When I contacted Alejandro with the content of this MAA seminar my primary focus was to motivate our senior dba staff in using these features. We have unlimited kind of Oracle licensing, so avoiding these options we already purchased is both a threat and causing inefficiency for the company. Alejandro was the right person and luckily he was very interested with the content and as a result for the last three days was successful. But this was only the beginning, there is a big challenge waiting. Any expert who is motivated to implement these new MAA features with 10g Release 2 will be facing another very common behavior; “if it works never take a risk and change it” Of course managers need to avoid risks, but if this is the only priority you kill the creativity in your organization, how may a dba can take risk for the sake of performance of a system if you do not support him as his manager? The answer is simple, no dba would do that and you live with a release xx years old forever. So I plan the next step as to implement and document a MAA solution’s success, this will be a reference point I hope. This is my new priority and motivation for the coming months, so I really suspect that I will be ending up as being an operational Oracle dba again, but if something unexpected happens my b plan is already in pending status :)

I hope you enjoy my three days seminar notes below, much more is already published at Alejandro’s blog, he also may be publishing a post related to this seminar with our questions’ answers and his İstanbul experiences I guess.

10gR2 Automatic Storage Management(ASM)

10gR2 Real Application Clusters(RAC)

10gR2 Data Guard

10gR2 Recovery Manager(RMAN)

10gR2 Flashback

10gR2 Enterprise Manager Grid Control

October 11, 2007

Oracle High Availability Best Practices Summary

Filed under: Oracle Best Practices — H.Tonguç Yılmaz @ 12:00 am

I have written on Oracle Maximum Availability Architecture(MAA) and 11g High Availability New Features before. Below is a quick reference prepared for 10g Release 2 single instance, RAC and standby instances;

Multiplex redo log files,
Use resumable space allocationa simple example,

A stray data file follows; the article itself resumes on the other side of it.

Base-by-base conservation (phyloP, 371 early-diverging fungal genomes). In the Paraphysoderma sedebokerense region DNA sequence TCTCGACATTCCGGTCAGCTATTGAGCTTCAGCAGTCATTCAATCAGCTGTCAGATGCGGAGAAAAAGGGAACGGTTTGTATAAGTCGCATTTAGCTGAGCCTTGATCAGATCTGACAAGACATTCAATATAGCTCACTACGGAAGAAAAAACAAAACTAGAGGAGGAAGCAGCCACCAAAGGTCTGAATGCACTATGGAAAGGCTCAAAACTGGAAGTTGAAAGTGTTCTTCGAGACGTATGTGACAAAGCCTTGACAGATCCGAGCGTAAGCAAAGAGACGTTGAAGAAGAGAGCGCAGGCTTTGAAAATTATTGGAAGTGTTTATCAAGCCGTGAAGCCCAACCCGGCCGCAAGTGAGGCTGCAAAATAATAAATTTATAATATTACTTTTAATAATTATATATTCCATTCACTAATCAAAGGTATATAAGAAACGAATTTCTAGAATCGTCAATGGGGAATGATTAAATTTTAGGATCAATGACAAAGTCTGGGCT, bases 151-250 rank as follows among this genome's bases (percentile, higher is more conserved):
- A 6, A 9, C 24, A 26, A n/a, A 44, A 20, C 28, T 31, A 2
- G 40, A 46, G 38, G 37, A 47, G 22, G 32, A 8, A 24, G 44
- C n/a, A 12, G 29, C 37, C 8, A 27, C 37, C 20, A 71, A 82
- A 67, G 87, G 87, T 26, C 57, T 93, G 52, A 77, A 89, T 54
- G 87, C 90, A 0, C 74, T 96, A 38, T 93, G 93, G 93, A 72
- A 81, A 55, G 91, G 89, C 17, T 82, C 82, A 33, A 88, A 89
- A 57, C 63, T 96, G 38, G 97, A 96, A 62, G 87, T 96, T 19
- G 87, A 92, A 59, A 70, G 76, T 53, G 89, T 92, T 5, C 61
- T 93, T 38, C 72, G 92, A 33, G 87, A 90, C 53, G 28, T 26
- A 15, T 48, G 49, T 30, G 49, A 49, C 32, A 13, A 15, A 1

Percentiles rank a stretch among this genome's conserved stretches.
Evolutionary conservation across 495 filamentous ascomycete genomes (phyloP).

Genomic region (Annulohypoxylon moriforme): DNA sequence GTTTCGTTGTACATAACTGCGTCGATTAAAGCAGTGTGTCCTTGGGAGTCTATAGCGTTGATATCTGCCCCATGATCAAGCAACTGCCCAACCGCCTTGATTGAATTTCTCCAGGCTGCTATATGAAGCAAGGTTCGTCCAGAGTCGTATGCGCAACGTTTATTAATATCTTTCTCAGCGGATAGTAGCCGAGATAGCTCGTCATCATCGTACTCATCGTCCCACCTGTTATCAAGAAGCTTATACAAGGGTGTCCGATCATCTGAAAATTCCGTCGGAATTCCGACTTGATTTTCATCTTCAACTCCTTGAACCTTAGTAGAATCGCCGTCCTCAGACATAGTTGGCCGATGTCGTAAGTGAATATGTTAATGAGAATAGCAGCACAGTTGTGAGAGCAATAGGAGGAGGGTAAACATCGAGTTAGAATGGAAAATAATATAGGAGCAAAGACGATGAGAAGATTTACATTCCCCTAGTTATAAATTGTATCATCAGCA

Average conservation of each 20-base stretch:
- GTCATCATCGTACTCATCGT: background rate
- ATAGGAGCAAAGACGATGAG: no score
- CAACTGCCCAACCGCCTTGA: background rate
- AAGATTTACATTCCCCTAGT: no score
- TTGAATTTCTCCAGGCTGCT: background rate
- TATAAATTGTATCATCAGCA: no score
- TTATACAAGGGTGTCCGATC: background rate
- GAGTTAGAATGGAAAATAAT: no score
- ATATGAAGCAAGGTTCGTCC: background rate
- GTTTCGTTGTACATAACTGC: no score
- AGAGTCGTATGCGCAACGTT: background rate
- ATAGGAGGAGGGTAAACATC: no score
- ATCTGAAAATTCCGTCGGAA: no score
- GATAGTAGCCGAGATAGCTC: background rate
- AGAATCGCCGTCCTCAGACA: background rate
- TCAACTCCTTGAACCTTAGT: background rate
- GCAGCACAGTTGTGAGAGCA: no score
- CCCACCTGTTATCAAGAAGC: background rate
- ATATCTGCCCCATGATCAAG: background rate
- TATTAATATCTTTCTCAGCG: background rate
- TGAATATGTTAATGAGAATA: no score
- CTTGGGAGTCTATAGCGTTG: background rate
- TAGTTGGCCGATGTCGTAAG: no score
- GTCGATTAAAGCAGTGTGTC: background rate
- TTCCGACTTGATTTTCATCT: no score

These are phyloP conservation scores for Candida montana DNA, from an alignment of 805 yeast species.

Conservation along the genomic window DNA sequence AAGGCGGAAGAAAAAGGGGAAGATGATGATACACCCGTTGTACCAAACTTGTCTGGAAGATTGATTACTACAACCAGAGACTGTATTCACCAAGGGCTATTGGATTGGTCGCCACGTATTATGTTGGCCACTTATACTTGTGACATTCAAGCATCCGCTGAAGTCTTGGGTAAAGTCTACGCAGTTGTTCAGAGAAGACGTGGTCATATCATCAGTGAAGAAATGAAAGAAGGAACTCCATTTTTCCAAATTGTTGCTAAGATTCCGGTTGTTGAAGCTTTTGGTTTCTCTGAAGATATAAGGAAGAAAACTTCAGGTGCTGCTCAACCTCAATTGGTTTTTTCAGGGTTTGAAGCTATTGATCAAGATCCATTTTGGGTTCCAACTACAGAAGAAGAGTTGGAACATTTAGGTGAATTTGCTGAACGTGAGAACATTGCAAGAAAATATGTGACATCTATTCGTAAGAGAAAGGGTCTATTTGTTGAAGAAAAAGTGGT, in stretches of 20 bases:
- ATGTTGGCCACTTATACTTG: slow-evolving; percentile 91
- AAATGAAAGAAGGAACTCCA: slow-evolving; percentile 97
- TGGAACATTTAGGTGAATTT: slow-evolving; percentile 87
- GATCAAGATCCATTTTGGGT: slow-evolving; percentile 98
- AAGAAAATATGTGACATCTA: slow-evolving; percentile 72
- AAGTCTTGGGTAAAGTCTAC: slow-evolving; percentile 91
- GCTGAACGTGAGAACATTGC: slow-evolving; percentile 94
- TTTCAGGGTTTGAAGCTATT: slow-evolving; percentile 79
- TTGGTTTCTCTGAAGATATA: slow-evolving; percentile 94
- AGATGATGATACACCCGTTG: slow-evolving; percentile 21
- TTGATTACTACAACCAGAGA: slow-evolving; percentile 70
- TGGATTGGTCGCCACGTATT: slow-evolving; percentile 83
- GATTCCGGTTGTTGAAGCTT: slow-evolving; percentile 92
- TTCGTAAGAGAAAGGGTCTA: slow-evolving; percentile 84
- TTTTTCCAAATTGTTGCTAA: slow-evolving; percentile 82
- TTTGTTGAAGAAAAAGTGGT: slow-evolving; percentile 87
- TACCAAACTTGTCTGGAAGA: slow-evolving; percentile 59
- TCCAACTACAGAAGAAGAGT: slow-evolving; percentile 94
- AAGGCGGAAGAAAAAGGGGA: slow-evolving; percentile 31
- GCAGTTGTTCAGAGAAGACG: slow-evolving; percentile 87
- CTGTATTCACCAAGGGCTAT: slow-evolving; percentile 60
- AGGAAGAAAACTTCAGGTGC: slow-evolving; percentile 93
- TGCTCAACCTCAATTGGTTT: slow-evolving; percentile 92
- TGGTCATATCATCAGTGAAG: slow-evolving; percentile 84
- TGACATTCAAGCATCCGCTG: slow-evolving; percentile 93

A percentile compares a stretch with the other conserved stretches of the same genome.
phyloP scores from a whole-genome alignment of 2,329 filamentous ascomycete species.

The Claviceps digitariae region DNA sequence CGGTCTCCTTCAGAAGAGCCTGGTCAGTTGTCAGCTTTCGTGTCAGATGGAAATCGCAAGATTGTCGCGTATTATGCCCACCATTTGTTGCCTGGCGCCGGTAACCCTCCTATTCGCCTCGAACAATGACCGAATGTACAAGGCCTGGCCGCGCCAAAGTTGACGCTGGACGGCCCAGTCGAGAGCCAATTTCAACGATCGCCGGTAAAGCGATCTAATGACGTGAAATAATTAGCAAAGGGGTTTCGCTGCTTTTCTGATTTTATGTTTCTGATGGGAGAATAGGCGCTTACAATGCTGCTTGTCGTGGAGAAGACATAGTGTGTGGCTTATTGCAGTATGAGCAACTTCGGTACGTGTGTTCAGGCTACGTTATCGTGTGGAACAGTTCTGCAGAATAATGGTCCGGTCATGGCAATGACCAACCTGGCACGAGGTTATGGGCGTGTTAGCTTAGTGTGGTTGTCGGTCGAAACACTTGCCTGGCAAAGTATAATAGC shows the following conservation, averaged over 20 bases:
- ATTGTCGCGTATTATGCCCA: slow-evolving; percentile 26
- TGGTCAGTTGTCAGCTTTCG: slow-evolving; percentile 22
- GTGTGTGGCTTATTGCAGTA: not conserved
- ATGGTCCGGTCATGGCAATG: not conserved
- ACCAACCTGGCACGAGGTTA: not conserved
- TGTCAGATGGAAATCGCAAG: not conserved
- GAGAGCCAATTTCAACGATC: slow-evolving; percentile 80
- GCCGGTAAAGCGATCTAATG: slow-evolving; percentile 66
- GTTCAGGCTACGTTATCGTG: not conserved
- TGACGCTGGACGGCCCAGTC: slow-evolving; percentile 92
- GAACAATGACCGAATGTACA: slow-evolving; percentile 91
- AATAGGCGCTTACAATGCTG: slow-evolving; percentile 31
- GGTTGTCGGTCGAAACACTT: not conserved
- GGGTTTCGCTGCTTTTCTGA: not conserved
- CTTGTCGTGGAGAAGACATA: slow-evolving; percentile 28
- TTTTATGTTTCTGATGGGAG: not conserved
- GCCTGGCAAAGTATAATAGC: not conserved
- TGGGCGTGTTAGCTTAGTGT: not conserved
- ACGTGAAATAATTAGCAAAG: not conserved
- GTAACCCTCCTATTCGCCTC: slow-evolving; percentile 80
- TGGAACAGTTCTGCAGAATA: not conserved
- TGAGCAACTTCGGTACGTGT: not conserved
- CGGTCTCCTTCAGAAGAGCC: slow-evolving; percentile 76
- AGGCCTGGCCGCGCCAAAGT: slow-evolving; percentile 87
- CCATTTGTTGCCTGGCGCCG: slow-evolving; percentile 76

Create at least two control files and multiplex them,
Enable Flashback Database,
Use Spfile,
Use Automatic Undo Management,
Use Automatic Segment Space Management,
Use Locally Managed Tablespace Management,
Use Locally Managed Temporary Tablespace Management,
Enable Archivelog Mode,
Use Flash Recovery Area,
Resynchronizing the Recovery Catalog and setting time long enough for CONTROL_FILE_RECORD_KEEP_TIME parameter(default is 7 days),
Specify a database default permanent and temporary tablespace other than SYSTEM and SYSAUX,
Enable Block Checking,
Use Auto-Tuned Checkpointing,
Use Database Resource Manager,
Log checkpoints to the alert.log,


All above practices, and much more of them you may comment, affect the performance, availability and mean time to recover(MTTR) of your database. For more information please read Oracle® Database High Availability Best Practices 10g Release 2 (10.2) Guide and Oracle® Database Backup and Recovery Advanced User’s Guide 10g Release 2 (10.2) Guide

October 9, 2007

Oracle Best Practices Part 5

Filed under: Oracle Best Practices — H.Tonguç Yılmaz @ 12:00 am

Part 1 best practices –
1- Put your Database into ARCHIVELOG Mode
2- Comment on Tables and Columns similar to your PL/SQL or SQL Source Codes
3- Use DBMS_STATS for statistic collection
4- Using Recovery Manager(RMAN) for Backup and Recovery needs

Part 2 best practices –
5- Resumable Statements and Space Allocation
6- Maintenance of Global Partitioned Indexes
7- Default Tablespaces
8- PL/SQL Bulk Operations
9- Locking Issues
10- Oracle System Event Triggers
11- Autonomous Transactions

Part 3 best practice –
12- Learn what is already provided with PL/SQL language

Part 4 best practice –
13- Defining Application Services for Oracle Database 10g

14- Cost Based Optimizer Best Practices and Advised Strategy

A. When and how to gather statistics for the cost based optimizer?

1. When to gather statistics; some candidate situations are as follows;

– After new database creations,
– After new created and altered segments(tables, indexes, partitions, clusters etc.),
– After hardware upgrades like CPUs, I/O subsystem(gather system statistics),
– After migration from Rule based optimizer(RBO) to Cost based optimizer(CBO),
– After large amounts of data change(bulk operations, loads, purges etc.),
– After new high/low values for keys generated,
– After 10g Optimizer statistics are automatically gathered with the job GATHER_STATS_JOB. This job gathers statistics on all objects in the database which have Missing or Stale statistics,
– Also data dictionary and fixed tables need statistics after 10g.

2. How much to gather; using Sample Sizes are recommended;

– estimate_percent => DBMS_STATS.AUTO_SAMPLE_SIZE optimal for uniform sizes and distributions of data but problems can occur with skewed data or if there are lot of nulls in the column,